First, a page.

When I was in grade-school, I was forced to make a choice. It was a bit stressful due to the potentially long-lasting implications. I was pressured to pick a side and thereby choose my identity. But, it was an easier decision to make than I anticipated. In fact, it came to me naturally. The questions was: Who do you like better–Madonna or Cyndi Lauper? Whilst most of the popular girls chose Madonna, in a flash, I made up my mind. How could you not love this woman?
The talented weirdo, that’s the one for me. I loved everything about her, from her relationship with the WWF to her ever-changing hair color, to her abrasive New York accent, to her Goonies theme song and video. Heck, I was and am such a fan that I went and saw her film Vibes in theatrical release! Believe it!
In retrospect, I’m ecstatic with my decision. I really feel I chose my loyalty wisely. Flash forward twenty-some years and look at the state of play today. Whilst Madonna is off developing fake British accents, writing children’s books, and modeling leotards, Cyndi Lauper quietly released several critically acclaimed albums, starred in The Three-Penny Opera on Broadway, and started one of the most philanthropic shows of recent summers, The True Colors Tour. True Colors Tour wherein she shares the stage with such diverse acts as The B-52s and Nona Gaye. Cyndi Lauper is rad.
I don’t mean to poop all over Madonna. I will readily admit to enjoying her dance floor pop just as much as the next person. Also, have you seen her arms? She could snap me in half. But there’s just something about Cyndi that feels more legitimate. Plus, with her perfect pitch and four octave range, she’s– hands down–the better singer.
Importantly, Cyndi, who has a lesbian sister, was a friend to my people before being nice to gays was cool. Class.
Born in Brooklyn and raised in Queens, Cyndi grew up in a sort of hardscrabble existence. Her parents were divorced and her Mom worked hard to support Cyndi and her two siblings. People forget that Cyndi actually didn’t achieve musical fortune until she was nearly thirty. She had already bankrupted herself trying once. In the meantime, she worked a myriad of jobs and sang in nightclubs. Loyal to friends and family, she cast those she loved in videos and stayed true to her band when a record label was only interested in her as a solo artist.
Now, I could just go on and on gushing about her, but let me try to get a little focus here. Today, I’d like to praise just one of my favorite Cyndi songs:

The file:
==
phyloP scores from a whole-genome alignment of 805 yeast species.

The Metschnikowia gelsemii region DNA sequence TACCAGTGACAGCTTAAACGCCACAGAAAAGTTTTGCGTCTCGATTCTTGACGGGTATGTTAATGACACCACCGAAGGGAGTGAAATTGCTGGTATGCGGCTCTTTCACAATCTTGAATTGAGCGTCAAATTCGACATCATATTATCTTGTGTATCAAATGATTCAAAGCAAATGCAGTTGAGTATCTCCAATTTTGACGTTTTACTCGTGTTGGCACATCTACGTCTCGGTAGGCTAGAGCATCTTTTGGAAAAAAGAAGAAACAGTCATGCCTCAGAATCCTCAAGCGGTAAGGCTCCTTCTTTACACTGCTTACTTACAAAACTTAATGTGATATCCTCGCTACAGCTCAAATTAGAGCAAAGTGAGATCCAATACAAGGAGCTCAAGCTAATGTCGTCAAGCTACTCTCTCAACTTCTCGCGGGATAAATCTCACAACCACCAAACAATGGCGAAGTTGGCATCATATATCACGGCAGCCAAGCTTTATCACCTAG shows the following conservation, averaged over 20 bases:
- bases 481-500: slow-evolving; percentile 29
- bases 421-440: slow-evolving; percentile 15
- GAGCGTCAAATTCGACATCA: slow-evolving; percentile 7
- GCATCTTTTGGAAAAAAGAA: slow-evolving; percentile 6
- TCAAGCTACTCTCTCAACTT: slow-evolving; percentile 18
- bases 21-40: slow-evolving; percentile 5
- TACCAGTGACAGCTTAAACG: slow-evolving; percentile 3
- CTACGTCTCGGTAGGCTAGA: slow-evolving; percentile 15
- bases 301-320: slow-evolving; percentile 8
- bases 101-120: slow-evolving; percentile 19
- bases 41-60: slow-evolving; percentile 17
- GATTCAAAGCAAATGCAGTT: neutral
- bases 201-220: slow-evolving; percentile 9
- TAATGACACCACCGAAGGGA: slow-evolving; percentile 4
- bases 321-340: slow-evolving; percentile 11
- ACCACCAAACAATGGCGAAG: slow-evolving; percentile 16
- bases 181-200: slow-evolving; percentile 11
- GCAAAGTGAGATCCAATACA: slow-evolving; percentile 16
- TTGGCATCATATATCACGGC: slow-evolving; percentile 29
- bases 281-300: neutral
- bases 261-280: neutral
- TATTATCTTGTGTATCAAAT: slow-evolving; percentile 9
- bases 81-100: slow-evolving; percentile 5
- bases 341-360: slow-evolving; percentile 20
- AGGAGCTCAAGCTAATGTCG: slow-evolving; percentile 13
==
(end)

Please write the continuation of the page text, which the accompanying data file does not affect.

47. Cyndi Lauper’s “Time After Time”
Lauper co-wrote this bittersweet song with Rob Hyman of The Hooters. (The Hooters also acted as her session musicians for her first record). Since then, “Time After Time” has been covered over 120 times, including versions by Eva Cassidy, Ashley Tisdale, and Uncle Kracker. Lauper’s favorite cover version, however, was performed by Miles Davis in 1985.
Here’s a baby-faced Lauper singing it at the 1984 Grammy Awards:
Back then, Lauper was one of the darlings of the (relatively) new channel, MTV. That was back when they played videos of course, instead of reality shows featuring spoiled 16 year olds’ birthday parties and spoiled Califonia residents and spoiled twenty-somethings living in a house together in a tired reality format.
Jeez, music stars of 1985, you want YOUR MTV, I want MTV BACK. What I wouldn’t do to see videos–maybe a programming block featuring “She-Bop”, “PYT”, “Hot For Teacher”, “China Girl”, and “Love is a Battlefield”. How ace would that be? Or just ANY block of videos.
Anyway, I digress. I was lucky enough to catch her in concert last night. She’s promoting her new, built-for-the-dancefloor CD Bring Ya To The Brink. It’s a truly fun record. But in the middle of the lively new tracks and the beloved standards, she whips out a dulcimer. This instrument is her new obsession, she says and she uses it to play a fantastic verion of “Time After Time”. It’s a quiet point in the show that brings the fans to tears. Yes, even I, stone-cold killer that I am, welled up a bit. Other songs from the 80’s that make me cry include another Cyndi classic “True Colors”, The Cars’ “Drive”, and Eddie Grant’s “Electric Avenue”.
“Time After Time” is a track that Lauper and Hyman created for the album at the eleventh hour. At the last minute, the record company pushed for just one more track to round out Cyndi’s solo debut album She’s So Unusual. The two musicians stayed late after sessions and hashed it out. They were both going through transitional phases in their lives and found a way to put their gentle melancholy into verse. The title came from the name of an old sci-fi film that Cyndi saw advertised in a TV Guide.
The track has also been featured by two of my favorite comedies Romy and Michelle’s High School Reunion and Napolean Dynamite. It’s a testament to the track that even by goofy association, the spirit of the lyrics remain solidly sweet. This song is unbreakable.
Now, in a combination of TWO of my favorite things, please enjoy, in tandem, Cyndi Lauper and Romy and Michelle’s High School Reunion.